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There are a number of things that the blog post gets wrong. First of all, it was not Jason A. Donenfeld, the author of Wiregard, which added the ChaCha20-based cryptographic random number to Linux. It was me, as the maintainer of Linux's random number generator. The specific git commit in question can be found at [1].

[1] https://git.kernel.org/pub/scm/linux/kernel/git/torvalds/lin...

Secondly, I think a lot of people have forgotten what things were like in the early 90's. Back then encryption software was still export controlled, so we couldn't put DES (AES wasn't released until 2001) into the kernel without triggering all sorts of very onerous US government restrictions (and Europe was guilty of this too, thanks to the Wassenaar Agreement); you couldn't just put things up on an FTP. Also, back then, there was much less public understanding of cryptography; the NSA definitely knew a lot more about cryptoanalysis that in the public world, and while it was known by 1996 that MD5 had Problems, there wasn't huge trust that the NSA hadn't put a back door into SHA-1 which was designed by them with zero explanation about its design principles.

This is why the original PGP implementation, as well as the Linux Kernel random number generator, was very much focused on entropy estimation. We knew that it was potentially problematic, but then again, so was relying on cryptographic algorithms that were poitentially suspect. There was a good reason why in the 90's, it was generally considered a very good idea to be algorithm agile; there simply wasn't a lot of trust in crypto design, and people wnated to be able to swap out cryptographic algorithms if it was found that some algorithm (e.g., like MD4, and later MD5) was found to be insecure. So the snide comments about people not trusting algorithms seems to miss the point that even amongst the experts in the field --- for example, at the Security Area Directorate at the IETF, of which I was a member during that time --- there was a lot of thinking about how we could deploy upgrades if it were found that some crypto algorithm had a fatal weakness, and we would need to swap out crypto suites with minimal interoperability issues.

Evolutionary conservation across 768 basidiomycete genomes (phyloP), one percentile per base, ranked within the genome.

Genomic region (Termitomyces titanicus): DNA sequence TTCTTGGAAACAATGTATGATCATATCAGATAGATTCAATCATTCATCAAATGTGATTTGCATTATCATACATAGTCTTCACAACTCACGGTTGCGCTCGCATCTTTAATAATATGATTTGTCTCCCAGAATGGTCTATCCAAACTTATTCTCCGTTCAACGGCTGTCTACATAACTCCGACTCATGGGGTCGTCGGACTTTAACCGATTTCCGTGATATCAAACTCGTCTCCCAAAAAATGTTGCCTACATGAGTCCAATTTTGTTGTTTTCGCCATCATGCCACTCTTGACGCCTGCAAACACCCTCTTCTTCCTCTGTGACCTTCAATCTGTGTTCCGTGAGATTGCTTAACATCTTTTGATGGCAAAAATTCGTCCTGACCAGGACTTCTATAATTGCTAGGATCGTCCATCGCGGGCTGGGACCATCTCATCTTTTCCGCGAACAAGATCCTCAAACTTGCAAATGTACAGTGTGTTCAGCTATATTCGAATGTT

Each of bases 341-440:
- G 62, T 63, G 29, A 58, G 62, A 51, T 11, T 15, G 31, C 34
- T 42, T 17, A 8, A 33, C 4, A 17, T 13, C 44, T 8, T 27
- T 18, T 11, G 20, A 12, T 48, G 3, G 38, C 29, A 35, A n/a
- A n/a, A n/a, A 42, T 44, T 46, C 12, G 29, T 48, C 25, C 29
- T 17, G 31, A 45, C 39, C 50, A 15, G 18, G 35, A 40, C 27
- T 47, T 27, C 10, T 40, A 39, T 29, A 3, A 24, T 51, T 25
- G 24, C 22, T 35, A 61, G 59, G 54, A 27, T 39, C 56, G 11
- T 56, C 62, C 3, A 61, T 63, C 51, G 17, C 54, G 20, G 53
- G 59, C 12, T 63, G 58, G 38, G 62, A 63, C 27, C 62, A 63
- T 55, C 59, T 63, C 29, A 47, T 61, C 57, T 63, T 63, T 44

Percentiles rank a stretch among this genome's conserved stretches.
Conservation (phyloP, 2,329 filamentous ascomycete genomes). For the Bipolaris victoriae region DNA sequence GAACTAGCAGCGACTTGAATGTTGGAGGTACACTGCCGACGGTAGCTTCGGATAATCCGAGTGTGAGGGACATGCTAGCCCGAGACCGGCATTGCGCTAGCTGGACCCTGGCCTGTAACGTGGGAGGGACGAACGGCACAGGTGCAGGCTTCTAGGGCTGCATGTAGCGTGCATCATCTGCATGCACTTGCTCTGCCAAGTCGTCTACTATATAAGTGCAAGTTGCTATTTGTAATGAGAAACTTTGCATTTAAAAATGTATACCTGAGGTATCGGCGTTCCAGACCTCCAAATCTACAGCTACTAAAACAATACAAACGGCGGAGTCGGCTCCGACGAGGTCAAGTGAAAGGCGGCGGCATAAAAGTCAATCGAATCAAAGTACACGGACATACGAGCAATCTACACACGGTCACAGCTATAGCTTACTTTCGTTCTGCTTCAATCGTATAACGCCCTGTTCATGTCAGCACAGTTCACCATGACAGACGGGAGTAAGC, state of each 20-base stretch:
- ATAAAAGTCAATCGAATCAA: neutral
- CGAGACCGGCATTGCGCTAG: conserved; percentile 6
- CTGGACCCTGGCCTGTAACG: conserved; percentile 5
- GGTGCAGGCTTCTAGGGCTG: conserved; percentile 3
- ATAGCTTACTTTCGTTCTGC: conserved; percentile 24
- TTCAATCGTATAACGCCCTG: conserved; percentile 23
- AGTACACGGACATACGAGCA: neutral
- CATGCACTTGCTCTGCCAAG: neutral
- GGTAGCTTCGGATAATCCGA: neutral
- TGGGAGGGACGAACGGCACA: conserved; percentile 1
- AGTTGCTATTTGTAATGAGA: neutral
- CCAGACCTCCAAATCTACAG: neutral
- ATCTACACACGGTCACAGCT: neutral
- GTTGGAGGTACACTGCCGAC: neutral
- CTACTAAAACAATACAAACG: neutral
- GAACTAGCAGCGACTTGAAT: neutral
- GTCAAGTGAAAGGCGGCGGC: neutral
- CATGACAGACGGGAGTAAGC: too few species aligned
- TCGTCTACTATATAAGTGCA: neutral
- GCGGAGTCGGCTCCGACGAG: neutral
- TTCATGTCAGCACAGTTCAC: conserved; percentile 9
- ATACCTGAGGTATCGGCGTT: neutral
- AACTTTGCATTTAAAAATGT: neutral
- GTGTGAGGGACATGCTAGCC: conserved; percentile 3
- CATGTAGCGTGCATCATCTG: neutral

Unfortunately, being able to negotiate crypto suites leads to downgrade attacks, such as we've seen with TLS --- but what people forget is that when the original SSL/TLS algorithm suites were designed, people thought they were good! It was only later that some crypto suites were found to be insecure, leading to the downgrade attack issues. But it also shows that people were right to be skeptical about crpyto algorithms in that era.

Since then, we've learned a lot more about cryptographic algorithm design, and so people are a lot more confident that algorithms can be relied upon to be secure --- or, at least, other issues are much more likely to be weak link. That's why Wireguard is designed without any ability to negotiate algorithms, and as a result, it makes it much simpler than IPSEC. And it's probably the right choice for 2019. (At least, until Quantuum Computing wipes out most of our existing crypto algorithms; but that's a rant for another day.)

As far as monitoring entropy levels in Linux, in general, the primary reason why we need it is because even if we are willing to invest a lot of faith into the ChaCha20 CRNG, we still need to provide a secure random number seed from somewhere. And that can be tricky. If you fully trust a hardware random number generator, then sure, no worries. Or if you are using a cloud provider, so you have to trust the hypervisor anyway, then using virtio-rng to get randomness from the cloud provider is fine. (If you cloud provider wants to screw you, they can just reach into the guest memory or intercept network or disk traffic at boot time, so if you don't trust not to backdoor virtio-rng, you shouldn't be using the cloud provider at all.)